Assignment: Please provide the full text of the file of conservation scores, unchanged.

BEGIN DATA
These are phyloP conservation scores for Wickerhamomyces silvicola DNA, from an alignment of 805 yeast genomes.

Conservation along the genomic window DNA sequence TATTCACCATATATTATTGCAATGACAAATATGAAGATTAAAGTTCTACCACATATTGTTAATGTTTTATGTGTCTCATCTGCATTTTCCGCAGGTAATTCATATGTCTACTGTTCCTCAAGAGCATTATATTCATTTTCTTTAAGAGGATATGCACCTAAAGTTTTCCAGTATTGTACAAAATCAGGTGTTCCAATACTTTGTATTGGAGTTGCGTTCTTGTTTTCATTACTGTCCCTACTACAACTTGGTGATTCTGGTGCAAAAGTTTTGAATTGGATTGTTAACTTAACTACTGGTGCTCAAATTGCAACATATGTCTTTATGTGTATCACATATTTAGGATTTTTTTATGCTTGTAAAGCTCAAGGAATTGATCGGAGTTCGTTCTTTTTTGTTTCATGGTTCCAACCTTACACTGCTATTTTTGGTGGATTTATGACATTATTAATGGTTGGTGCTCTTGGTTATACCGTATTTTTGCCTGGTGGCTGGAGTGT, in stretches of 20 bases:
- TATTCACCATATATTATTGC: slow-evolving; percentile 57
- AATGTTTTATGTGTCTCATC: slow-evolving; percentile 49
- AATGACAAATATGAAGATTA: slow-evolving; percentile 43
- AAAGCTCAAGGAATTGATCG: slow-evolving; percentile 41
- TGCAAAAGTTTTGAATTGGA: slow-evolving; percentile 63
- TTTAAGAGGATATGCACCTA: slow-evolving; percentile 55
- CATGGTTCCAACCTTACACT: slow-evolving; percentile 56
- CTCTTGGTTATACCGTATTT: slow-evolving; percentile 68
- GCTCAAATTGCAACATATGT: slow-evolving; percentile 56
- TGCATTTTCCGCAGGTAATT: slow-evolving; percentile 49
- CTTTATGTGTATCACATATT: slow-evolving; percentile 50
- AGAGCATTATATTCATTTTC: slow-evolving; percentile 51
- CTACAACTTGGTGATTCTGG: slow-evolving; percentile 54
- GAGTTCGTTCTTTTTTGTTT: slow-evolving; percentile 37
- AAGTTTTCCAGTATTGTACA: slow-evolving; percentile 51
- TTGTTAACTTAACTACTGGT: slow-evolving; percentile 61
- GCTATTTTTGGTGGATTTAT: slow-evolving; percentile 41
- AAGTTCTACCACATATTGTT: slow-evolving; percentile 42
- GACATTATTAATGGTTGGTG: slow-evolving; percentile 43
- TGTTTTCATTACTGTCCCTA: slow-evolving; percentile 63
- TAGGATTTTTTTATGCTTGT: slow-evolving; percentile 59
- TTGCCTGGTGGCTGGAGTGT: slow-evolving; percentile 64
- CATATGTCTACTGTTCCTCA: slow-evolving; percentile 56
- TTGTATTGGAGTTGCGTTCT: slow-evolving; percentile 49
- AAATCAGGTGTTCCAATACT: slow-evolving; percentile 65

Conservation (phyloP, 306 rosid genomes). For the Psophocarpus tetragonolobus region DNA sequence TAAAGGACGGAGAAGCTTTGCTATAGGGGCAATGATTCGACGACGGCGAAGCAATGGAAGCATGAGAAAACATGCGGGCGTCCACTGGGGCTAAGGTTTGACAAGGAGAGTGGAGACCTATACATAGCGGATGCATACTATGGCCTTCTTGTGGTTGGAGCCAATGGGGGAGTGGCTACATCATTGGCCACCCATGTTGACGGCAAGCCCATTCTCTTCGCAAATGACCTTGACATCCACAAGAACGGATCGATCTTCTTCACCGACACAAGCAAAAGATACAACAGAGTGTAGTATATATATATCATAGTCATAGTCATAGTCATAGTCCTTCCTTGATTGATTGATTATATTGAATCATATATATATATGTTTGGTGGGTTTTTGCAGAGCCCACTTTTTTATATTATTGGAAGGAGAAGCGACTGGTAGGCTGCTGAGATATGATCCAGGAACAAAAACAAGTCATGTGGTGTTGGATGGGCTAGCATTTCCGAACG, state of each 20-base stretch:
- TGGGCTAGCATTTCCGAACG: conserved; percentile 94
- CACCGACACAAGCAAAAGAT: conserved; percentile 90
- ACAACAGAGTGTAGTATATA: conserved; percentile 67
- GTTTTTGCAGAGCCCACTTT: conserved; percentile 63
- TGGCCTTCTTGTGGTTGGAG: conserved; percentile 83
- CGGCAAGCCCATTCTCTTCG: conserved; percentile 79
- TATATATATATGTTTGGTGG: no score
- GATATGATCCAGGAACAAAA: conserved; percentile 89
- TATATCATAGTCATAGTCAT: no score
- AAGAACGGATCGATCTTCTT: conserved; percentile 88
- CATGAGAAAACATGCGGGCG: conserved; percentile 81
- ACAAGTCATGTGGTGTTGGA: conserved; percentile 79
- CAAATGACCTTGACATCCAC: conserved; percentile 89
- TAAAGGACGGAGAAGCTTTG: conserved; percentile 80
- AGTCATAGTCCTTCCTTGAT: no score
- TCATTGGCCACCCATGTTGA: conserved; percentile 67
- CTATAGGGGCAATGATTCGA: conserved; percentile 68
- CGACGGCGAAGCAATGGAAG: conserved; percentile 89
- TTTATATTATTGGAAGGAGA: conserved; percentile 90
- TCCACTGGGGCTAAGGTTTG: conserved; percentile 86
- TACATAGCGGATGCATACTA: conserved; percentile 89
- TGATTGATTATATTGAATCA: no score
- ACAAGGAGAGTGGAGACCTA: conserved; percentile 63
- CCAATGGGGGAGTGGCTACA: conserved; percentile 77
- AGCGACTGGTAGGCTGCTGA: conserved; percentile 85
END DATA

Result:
These are phyloP conservation scores for Wickerhamomyces silvicola DNA, from an alignment of 805 yeast genomes.

Conservation along the genomic window DNA sequence TATTCACCATATATTATTGCAATGACAAATATGAAGATTAAAGTTCTACCACATATTGTTAATGTTTTATGTGTCTCATCTGCATTTTCCGCAGGTAATTCATATGTCTACTGTTCCTCAAGAGCATTATATTCATTTTCTTTAAGAGGATATGCACCTAAAGTTTTCCAGTATTGTACAAAATCAGGTGTTCCAATACTTTGTATTGGAGTTGCGTTCTTGTTTTCATTACTGTCCCTACTACAACTTGGTGATTCTGGTGCAAAAGTTTTGAATTGGATTGTTAACTTAACTACTGGTGCTCAAATTGCAACATATGTCTTTATGTGTATCACATATTTAGGATTTTTTTATGCTTGTAAAGCTCAAGGAATTGATCGGAGTTCGTTCTTTTTTGTTTCATGGTTCCAACCTTACACTGCTATTTTTGGTGGATTTATGACATTATTAATGGTTGGTGCTCTTGGTTATACCGTATTTTTGCCTGGTGGCTGGAGTGT, in stretches of 20 bases:
- TATTCACCATATATTATTGC: slow-evolving; percentile 57
- AATGTTTTATGTGTCTCATC: slow-evolving; percentile 49
- AATGACAAATATGAAGATTA: slow-evolving; percentile 43
- AAAGCTCAAGGAATTGATCG: slow-evolving; percentile 41
- TGCAAAAGTTTTGAATTGGA: slow-evolving; percentile 63
- TTTAAGAGGATATGCACCTA: slow-evolving; percentile 55
- CATGGTTCCAACCTTACACT: slow-evolving; percentile 56
- CTCTTGGTTATACCGTATTT: slow-evolving; percentile 68
- GCTCAAATTGCAACATATGT: slow-evolving; percentile 56
- TGCATTTTCCGCAGGTAATT: slow-evolving; percentile 49
- CTTTATGTGTATCACATATT: slow-evolving; percentile 50
- AGAGCATTATATTCATTTTC: slow-evolving; percentile 51
- CTACAACTTGGTGATTCTGG: slow-evolving; percentile 54
- GAGTTCGTTCTTTTTTGTTT: slow-evolving; percentile 37
- AAGTTTTCCAGTATTGTACA: slow-evolving; percentile 51
- TTGTTAACTTAACTACTGGT: slow-evolving; percentile 61
- GCTATTTTTGGTGGATTTAT: slow-evolving; percentile 41
- AAGTTCTACCACATATTGTT: slow-evolving; percentile 42
- GACATTATTAATGGTTGGTG: slow-evolving; percentile 43
- TGTTTTCATTACTGTCCCTA: slow-evolving; percentile 63
- TAGGATTTTTTTATGCTTGT: slow-evolving; percentile 59
- TTGCCTGGTGGCTGGAGTGT: slow-evolving; percentile 64
- CATATGTCTACTGTTCCTCA: slow-evolving; percentile 56
- TTGTATTGGAGTTGCGTTCT: slow-evolving; percentile 49
- AAATCAGGTGTTCCAATACT: slow-evolving; percentile 65

Conservation (phyloP, 306 rosid genomes). For the Psophocarpus tetragonolobus region DNA sequence TAAAGGACGGAGAAGCTTTGCTATAGGGGCAATGATTCGACGACGGCGAAGCAATGGAAGCATGAGAAAACATGCGGGCGTCCACTGGGGCTAAGGTTTGACAAGGAGAGTGGAGACCTATACATAGCGGATGCATACTATGGCCTTCTTGTGGTTGGAGCCAATGGGGGAGTGGCTACATCATTGGCCACCCATGTTGACGGCAAGCCCATTCTCTTCGCAAATGACCTTGACATCCACAAGAACGGATCGATCTTCTTCACCGACACAAGCAAAAGATACAACAGAGTGTAGTATATATATATCATAGTCATAGTCATAGTCATAGTCCTTCCTTGATTGATTGATTATATTGAATCATATATATATATGTTTGGTGGGTTTTTGCAGAGCCCACTTTTTTATATTATTGGAAGGAGAAGCGACTGGTAGGCTGCTGAGATATGATCCAGGAACAAAAACAAGTCATGTGGTGTTGGATGGGCTAGCATTTCCGAACG, state of each 20-base stretch:
- TGGGCTAGCATTTCCGAACG: conserved; percentile 94
- CACCGACACAAGCAAAAGAT: conserved; percentile 90
- ACAACAGAGTGTAGTATATA: conserved; percentile 67
- GTTTTTGCAGAGCCCACTTT: conserved; percentile 63
- TGGCCTTCTTGTGGTTGGAG: conserved; percentile 83
- CGGCAAGCCCATTCTCTTCG: conserved; percentile 79
- TATATATATATGTTTGGTGG: no score
- GATATGATCCAGGAACAAAA: conserved; percentile 89
- TATATCATAGTCATAGTCAT: no score
- AAGAACGGATCGATCTTCTT: conserved; percentile 88
- CATGAGAAAACATGCGGGCG: conserved; percentile 81
- ACAAGTCATGTGGTGTTGGA: conserved; percentile 79
- CAAATGACCTTGACATCCAC: conserved; percentile 89
- TAAAGGACGGAGAAGCTTTG: conserved; percentile 80
- AGTCATAGTCCTTCCTTGAT: no score
- TCATTGGCCACCCATGTTGA: conserved; percentile 67
- CTATAGGGGCAATGATTCGA: conserved; percentile 68
- CGACGGCGAAGCAATGGAAG: conserved; percentile 89
- TTTATATTATTGGAAGGAGA: conserved; percentile 90
- TCCACTGGGGCTAAGGTTTG: conserved; percentile 86
- TACATAGCGGATGCATACTA: conserved; percentile 89
- TGATTGATTATATTGAATCA: no score
- ACAAGGAGAGTGGAGACCTA: conserved; percentile 63
- CCAATGGGGGAGTGGCTACA: conserved; percentile 77
- AGCGACTGGTAGGCTGCTGA: conserved; percentile 85